Estimates of incidence (number of new cases per year) and prevalence (total number of active cases) of systemic scleroderma vary widely depending on geographic location and classification criteria. However, recent studies (Mayes 2003) estimate that in the US the incidence of new cases is about 20 per million adults (about 4800 new cases per year based on current US population estimates) and that the current prevalence is about 240 cases per million adults (about 60,000 diagnosed cases). The American College of Rheumatology estimates that the number may be as high as 100,000 people in the US. Recent international studies suggest that systemic scleroderma occurs at about the same rates in the United States and most of Europe. Other places in the world appear to have somewhat lower rates. These regional differences may be a consequence of differential genetic susceptibility to scleroderma, different exposure to possible environmental triggers, different diagnostic criteria, or a combination of all of these factors.
Systemic scleroderma may occur at any age, but the symptoms most frequently begin in mid-life (25-45). The diffuse and limited forms of scleroderma are very rare in children. The disease is about 4 times more common in women than men for diffuse variants of scleroderma with a slightly higher female-male ration in the limited variants. There is some evidence that black women have a significantly greater risk than white women. In addition, diffuse scleroderma appears to occur more frequently among black women and starts at an earlier age. Native Americans of the Choctaw tribe have especially high rates of scleroderma.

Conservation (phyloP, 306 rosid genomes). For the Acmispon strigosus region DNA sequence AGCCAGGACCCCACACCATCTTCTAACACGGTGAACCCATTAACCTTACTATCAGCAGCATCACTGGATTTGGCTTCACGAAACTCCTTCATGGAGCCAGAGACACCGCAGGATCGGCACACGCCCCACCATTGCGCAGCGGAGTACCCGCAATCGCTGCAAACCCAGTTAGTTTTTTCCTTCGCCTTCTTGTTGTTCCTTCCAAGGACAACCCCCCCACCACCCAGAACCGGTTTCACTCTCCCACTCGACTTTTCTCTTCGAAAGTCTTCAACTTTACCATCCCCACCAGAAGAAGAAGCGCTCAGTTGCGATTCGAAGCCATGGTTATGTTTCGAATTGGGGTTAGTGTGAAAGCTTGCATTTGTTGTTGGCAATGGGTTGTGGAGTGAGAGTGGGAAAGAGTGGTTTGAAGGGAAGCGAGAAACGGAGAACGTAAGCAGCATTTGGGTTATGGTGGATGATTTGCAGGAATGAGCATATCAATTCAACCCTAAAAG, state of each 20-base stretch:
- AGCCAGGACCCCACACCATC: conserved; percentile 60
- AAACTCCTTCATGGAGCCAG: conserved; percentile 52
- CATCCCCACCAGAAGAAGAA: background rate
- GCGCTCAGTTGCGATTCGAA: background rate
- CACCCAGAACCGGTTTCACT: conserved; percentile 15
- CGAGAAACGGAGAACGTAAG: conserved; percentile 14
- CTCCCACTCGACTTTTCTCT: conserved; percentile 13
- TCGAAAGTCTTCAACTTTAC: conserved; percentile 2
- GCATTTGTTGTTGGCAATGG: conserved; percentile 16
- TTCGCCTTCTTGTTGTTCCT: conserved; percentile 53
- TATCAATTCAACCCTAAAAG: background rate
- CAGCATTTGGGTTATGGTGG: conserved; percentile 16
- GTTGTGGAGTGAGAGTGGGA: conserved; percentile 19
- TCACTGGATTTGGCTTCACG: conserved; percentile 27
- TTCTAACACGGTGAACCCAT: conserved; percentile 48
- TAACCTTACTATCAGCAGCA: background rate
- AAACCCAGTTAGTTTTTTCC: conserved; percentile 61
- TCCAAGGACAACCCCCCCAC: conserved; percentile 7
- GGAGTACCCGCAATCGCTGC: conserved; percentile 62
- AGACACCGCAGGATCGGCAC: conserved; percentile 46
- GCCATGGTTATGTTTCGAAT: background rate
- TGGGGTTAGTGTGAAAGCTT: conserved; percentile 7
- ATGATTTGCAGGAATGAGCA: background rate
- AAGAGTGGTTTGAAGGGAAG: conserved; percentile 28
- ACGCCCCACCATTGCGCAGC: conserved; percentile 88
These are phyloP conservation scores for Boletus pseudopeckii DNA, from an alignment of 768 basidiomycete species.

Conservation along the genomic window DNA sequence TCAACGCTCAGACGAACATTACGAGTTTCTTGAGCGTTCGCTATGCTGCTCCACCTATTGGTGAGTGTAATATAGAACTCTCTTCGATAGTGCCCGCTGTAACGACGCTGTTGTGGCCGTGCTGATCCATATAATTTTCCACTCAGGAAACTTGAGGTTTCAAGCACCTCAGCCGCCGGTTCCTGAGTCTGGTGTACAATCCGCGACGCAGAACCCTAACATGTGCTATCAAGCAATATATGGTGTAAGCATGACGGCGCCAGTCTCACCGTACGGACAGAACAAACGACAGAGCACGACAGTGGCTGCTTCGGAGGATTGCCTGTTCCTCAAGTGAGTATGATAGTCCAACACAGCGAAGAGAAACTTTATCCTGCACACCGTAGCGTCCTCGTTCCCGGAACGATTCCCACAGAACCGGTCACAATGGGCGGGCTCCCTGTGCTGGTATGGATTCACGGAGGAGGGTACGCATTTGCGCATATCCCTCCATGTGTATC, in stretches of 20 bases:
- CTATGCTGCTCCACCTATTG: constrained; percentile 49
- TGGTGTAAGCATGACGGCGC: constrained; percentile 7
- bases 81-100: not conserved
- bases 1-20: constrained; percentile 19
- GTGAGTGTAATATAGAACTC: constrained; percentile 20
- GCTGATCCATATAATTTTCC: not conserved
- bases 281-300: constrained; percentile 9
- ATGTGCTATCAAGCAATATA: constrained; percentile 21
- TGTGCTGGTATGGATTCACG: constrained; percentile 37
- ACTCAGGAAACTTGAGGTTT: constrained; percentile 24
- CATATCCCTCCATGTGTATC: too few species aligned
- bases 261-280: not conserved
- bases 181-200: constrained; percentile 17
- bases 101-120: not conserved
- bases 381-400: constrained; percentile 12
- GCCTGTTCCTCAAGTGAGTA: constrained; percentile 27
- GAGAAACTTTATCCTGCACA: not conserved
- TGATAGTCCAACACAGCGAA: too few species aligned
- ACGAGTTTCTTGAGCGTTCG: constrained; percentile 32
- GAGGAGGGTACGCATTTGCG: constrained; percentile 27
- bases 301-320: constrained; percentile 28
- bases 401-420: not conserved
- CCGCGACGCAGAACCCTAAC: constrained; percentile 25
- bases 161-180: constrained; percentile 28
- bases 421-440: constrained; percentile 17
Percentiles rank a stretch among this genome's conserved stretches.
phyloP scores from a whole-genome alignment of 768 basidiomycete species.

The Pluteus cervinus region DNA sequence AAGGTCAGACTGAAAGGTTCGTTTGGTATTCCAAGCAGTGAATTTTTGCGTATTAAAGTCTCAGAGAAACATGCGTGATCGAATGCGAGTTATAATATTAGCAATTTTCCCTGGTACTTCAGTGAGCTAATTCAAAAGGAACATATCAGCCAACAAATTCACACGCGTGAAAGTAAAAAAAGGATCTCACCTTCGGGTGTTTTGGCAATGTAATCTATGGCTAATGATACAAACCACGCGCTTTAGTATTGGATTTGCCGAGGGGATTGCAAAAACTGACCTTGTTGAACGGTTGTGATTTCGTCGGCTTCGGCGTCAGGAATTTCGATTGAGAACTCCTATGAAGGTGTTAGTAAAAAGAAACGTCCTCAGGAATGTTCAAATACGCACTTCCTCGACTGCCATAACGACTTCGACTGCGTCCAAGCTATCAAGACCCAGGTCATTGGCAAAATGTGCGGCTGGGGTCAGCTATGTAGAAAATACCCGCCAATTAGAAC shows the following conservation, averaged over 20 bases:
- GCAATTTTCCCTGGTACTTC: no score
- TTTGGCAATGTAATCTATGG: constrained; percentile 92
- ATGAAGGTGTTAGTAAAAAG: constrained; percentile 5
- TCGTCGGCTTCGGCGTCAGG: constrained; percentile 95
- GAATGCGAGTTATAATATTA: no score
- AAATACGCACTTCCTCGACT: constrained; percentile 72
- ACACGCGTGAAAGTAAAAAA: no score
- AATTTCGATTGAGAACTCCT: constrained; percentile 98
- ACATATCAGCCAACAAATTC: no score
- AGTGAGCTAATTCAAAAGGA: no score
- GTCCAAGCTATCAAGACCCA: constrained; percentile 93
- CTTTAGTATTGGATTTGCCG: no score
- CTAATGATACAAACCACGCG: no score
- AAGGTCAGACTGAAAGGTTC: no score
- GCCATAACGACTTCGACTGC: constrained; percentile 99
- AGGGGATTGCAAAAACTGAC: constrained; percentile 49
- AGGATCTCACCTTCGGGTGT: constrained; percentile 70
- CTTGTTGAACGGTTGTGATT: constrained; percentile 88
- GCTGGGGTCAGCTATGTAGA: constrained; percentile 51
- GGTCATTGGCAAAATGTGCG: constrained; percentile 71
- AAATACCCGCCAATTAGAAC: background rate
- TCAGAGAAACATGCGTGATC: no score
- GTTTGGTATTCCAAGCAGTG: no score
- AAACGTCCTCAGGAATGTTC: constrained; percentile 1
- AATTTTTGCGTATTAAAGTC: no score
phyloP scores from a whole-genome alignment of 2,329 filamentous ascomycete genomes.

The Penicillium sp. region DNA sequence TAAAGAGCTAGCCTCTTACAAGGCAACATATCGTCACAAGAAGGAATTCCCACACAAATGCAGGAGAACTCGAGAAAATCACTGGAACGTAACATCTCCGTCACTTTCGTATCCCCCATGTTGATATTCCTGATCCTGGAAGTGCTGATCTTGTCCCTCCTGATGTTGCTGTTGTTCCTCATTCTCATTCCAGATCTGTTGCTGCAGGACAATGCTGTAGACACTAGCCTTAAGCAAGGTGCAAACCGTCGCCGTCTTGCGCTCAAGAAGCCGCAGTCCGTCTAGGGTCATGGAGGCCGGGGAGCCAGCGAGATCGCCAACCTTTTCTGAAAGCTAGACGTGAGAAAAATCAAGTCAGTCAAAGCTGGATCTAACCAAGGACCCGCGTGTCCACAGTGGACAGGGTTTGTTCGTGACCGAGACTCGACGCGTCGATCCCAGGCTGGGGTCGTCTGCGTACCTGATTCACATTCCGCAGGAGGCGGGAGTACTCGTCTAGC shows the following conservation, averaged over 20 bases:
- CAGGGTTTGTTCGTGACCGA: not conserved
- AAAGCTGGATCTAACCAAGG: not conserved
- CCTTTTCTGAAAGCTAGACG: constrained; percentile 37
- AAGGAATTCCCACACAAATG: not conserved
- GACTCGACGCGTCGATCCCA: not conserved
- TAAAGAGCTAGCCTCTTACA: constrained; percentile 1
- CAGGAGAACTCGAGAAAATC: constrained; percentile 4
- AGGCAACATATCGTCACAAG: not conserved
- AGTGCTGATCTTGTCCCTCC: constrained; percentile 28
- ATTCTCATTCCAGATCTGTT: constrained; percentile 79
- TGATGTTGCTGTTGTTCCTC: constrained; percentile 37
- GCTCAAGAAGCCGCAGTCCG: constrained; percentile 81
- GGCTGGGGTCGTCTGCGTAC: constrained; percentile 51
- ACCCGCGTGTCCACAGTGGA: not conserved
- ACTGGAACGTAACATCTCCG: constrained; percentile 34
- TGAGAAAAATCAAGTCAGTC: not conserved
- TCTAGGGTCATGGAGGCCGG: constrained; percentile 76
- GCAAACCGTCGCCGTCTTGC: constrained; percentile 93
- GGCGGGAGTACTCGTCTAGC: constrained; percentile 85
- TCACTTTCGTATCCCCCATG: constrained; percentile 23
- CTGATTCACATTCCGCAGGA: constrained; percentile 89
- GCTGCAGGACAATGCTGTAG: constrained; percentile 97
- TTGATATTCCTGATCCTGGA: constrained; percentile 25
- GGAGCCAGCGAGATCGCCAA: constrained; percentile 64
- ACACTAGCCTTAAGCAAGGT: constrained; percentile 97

There seems to be a relatively weak genetic link with scleroderma. Close order relatives of an affected individual are more likely to have some type of autoimmune condition but this is more likely to be a different disease, such as rheumatoid arthritis, Hashimoto’s (autoimmune hypothyroidism), Graves (autoimmune hyperthyroidism), or lupus. Also, close order relatives of affected patients may have elevated ANA levels as compared to the normal population, but without any symptoms of any autoimmune disease.